Mayor Rahm Emanuel’s 2011 decision to double water and sewer rates over a four-year period–followed by annual rate hikes to keep pace with inflation — was a bitter pill to swallow for 5.3 million city and suburban customers. But it paid dividends on Wall Street Tuesday.
Standard & Poor’s raised the rating — from A-plus to AA-minus — on a new round of borrowing that Emanuel intends to use to upgrade pumping stations and water purification plants, install water meters and replace aging water mains.
The AA-minus rating applies to Chicago’s “second lien wastewater secured debt.” The rating attached to Chicago’s “outstanding senior lien wastewater debt” was also upgraded — from AA- to AA.
Moody’s Investors has dropped Chicago’s general obligation bond rating by four notches in eight months — to just three levels above junk status — because of the city’s $20 billion pension crisis.
But water and sewer debt is in a different and healthier category. It’s backed by Emanuel’s decision to raise water rates by 25 percent in 2012 and by 15 percent a year in 2013, 2014 and 2015.
The revised rating stems from those rate hikes and from the “large and diverse” customer base that increased by 28 percent—to 5.3 million residents “almost evenly” divided between the city and 125 surrounding suburbs — between 1980 and 2000.
“The upgraded rating . . . is evidence that Chicago’s efforts are paying off with respect to increased service coverage and better financial oversight of our utilities,” Emanuel was quoted as saying in a news release.
Last week, Moody’s affirmed its A3 rating on Chicago’s $400 million second lien water revenue bonds and affirmed the A2 and A3 ratings on outstanding senior lien and second lien water revenue debt.
Moody’s noted that a Chicago pension reform bill tailor-made to save the Municipal Employees and Laborers pension funds will force the city’s “water enterprise” to nearly double its pension contribution in 2016 — to $25 million.
While that represents just 3 percent of operating revenue, it’s not without risk, Moody’s said.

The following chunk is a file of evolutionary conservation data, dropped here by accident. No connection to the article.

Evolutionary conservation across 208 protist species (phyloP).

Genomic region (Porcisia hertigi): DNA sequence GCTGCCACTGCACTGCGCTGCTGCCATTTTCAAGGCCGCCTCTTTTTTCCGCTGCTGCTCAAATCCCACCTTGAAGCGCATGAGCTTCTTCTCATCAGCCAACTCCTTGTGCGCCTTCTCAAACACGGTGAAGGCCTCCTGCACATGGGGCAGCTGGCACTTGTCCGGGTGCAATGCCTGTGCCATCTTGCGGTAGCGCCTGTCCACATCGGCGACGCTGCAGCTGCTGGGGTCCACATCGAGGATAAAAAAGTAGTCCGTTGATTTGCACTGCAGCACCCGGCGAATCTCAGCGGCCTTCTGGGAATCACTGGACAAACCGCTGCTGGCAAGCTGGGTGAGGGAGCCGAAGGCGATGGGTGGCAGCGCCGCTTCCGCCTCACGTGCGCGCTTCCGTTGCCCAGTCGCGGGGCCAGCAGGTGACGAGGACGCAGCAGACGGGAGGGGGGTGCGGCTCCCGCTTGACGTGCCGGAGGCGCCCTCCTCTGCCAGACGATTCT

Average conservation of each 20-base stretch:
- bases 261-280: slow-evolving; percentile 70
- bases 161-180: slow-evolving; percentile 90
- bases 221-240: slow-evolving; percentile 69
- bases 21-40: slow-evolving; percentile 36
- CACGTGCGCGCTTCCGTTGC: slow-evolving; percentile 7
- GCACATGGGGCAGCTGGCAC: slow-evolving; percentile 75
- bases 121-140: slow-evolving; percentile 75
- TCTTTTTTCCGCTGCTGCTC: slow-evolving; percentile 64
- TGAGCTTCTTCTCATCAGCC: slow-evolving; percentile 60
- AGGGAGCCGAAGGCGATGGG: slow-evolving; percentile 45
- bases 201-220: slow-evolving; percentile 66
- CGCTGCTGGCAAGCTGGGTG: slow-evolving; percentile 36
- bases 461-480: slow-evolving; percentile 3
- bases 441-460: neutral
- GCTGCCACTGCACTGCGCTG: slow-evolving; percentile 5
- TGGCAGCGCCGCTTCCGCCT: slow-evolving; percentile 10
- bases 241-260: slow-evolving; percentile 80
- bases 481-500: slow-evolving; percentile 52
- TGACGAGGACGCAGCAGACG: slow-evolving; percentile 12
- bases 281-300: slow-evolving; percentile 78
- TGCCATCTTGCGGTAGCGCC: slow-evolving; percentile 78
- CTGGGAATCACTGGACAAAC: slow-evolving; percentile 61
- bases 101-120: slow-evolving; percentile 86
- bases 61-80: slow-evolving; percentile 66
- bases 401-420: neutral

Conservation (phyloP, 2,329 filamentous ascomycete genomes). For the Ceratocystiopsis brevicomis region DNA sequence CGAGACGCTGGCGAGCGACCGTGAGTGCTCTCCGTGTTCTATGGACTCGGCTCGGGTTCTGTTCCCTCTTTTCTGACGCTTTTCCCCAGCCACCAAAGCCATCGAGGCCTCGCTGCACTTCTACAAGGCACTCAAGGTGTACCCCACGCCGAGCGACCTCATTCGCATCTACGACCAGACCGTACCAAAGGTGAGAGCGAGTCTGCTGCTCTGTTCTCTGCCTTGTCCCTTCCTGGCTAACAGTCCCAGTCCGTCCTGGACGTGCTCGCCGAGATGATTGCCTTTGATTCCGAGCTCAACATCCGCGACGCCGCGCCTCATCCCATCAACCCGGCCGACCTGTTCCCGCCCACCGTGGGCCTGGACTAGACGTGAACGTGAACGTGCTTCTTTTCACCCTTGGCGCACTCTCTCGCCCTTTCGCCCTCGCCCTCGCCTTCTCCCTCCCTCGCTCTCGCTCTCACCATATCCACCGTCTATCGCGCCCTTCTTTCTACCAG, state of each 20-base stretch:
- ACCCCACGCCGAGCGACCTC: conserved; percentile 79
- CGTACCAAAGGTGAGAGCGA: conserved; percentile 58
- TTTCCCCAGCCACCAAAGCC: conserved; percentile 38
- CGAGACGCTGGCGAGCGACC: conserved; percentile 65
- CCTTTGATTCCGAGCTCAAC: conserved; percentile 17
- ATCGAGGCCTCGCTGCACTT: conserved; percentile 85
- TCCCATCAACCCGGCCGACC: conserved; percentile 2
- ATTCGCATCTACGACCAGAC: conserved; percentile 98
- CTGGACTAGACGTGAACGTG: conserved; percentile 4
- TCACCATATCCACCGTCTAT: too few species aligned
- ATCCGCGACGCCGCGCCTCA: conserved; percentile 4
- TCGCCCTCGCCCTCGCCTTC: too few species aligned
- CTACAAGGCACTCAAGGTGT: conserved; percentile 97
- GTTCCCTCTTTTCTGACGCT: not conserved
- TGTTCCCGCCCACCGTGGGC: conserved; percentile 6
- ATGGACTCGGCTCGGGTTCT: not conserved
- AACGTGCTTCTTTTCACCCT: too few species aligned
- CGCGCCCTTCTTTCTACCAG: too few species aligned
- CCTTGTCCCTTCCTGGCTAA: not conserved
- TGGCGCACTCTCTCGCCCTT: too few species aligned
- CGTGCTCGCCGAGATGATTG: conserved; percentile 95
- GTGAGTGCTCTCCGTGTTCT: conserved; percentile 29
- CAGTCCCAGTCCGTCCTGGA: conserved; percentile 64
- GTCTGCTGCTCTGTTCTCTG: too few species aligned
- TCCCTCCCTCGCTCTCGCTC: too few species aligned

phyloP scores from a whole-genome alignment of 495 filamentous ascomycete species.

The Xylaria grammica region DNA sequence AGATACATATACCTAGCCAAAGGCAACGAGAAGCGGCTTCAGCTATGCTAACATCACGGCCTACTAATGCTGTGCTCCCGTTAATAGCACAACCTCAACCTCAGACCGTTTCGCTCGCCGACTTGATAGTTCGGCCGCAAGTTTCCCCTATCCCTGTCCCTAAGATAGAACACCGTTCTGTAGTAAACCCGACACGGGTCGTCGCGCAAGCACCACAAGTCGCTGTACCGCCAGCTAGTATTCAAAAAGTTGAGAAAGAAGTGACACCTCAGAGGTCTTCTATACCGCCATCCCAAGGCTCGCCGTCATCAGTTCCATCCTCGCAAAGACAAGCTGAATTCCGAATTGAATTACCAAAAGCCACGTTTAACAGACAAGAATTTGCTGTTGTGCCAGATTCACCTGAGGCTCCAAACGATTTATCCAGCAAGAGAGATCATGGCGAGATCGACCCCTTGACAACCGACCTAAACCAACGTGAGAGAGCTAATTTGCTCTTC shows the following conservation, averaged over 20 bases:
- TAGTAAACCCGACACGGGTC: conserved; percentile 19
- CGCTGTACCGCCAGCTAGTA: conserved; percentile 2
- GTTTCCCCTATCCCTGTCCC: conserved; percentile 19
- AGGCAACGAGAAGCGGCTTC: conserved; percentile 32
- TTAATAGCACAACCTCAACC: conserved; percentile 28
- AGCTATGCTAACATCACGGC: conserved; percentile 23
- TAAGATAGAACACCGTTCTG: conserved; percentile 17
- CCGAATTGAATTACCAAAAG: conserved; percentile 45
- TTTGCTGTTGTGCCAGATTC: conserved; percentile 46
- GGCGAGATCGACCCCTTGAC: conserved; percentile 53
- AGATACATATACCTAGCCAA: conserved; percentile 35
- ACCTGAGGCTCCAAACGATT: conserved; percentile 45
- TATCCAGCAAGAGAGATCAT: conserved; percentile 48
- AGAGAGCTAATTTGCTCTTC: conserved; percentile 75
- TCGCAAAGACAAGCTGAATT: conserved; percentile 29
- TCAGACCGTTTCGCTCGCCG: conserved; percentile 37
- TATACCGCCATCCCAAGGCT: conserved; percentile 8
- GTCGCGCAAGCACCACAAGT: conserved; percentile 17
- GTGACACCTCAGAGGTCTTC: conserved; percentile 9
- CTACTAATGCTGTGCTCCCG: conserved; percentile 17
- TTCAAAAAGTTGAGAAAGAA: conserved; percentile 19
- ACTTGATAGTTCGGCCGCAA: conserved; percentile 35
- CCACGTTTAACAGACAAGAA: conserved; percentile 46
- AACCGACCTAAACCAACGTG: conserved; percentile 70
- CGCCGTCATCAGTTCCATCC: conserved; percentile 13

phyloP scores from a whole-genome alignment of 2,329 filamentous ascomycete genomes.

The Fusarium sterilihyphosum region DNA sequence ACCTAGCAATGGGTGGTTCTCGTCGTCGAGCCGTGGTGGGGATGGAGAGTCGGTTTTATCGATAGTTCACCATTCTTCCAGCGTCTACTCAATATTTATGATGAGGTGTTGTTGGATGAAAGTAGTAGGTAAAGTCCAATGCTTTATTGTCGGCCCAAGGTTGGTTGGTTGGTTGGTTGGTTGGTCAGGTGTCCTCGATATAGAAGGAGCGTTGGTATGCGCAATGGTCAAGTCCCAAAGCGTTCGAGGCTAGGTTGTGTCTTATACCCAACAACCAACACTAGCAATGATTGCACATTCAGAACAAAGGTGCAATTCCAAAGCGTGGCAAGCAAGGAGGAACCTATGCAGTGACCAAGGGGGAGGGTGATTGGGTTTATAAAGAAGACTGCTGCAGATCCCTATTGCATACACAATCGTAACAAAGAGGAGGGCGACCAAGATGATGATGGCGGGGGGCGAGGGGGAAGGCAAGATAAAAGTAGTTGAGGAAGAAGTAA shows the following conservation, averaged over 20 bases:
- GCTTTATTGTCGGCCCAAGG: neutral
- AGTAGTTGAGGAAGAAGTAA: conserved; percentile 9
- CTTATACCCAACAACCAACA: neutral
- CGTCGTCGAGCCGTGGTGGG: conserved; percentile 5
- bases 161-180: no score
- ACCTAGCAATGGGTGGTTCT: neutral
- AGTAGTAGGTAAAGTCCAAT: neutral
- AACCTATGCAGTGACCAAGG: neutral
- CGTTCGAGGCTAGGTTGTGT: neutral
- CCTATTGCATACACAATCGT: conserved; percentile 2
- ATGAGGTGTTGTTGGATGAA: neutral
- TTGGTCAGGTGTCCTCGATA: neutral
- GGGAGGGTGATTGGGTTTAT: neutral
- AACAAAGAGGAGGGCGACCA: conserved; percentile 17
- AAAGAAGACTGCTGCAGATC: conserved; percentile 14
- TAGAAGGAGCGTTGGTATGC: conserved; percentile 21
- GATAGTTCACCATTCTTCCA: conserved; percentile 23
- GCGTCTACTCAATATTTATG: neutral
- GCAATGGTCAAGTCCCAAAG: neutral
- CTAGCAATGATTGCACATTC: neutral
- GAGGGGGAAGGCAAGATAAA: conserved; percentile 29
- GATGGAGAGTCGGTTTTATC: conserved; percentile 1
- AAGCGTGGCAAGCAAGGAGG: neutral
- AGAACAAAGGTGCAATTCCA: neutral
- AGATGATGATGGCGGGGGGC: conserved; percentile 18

“Should annual investment returns fall short of the 7.5 percent assumed by the plans, city and enterprise contributions could increase relative to projections. To address higher contribution requirements, the city could face difficult decisions related to further increases in taxes and utility rates or reductions in operating expenditures and capital investments,” Moody’s wrote.
Moody’s further noted that Chicago’s retail water distribution system remains “52 percent unmetered in terms of customer accounts, which hinders the ability to fully assess leakage.” That’s down from 66 percent unmetered a decade ago.
Last spring, the City Council gave Emanuel the go-ahead to borrow more than $1 billion to bankroll water and sewer projects, despite aldermanic concerns about Chicago’s plummeting bond rating and mountain of debt.
At the time, Chief Financial Officer Lois Scott argued that there was a dramatic difference between general obligation bonds backed by property taxes and the $575 million in “Water Revenue” bonds and the $475 million in “Wastewater Transmission Revenue” bonds authorized by the City Council’s Finance Committee.
Scott noted that Fitch, yet another Wall Street rating agency, had applauded the city for the “wisdom” of a 2011 rate hike that allows the city to improve its aging infrastructure while still keeping water and sewer rates “competitive relative to other large utilities.”
“When Fitch looked at our water and sewer bonds they see it as an improving credit…They’re impressed that 60 percent is being financed through debt and 40 percent through pay-as-you-go financing…They made a particular note that the way we are going about the financing is a marked departure from past practice, which is to use too much debt,” Scott said then.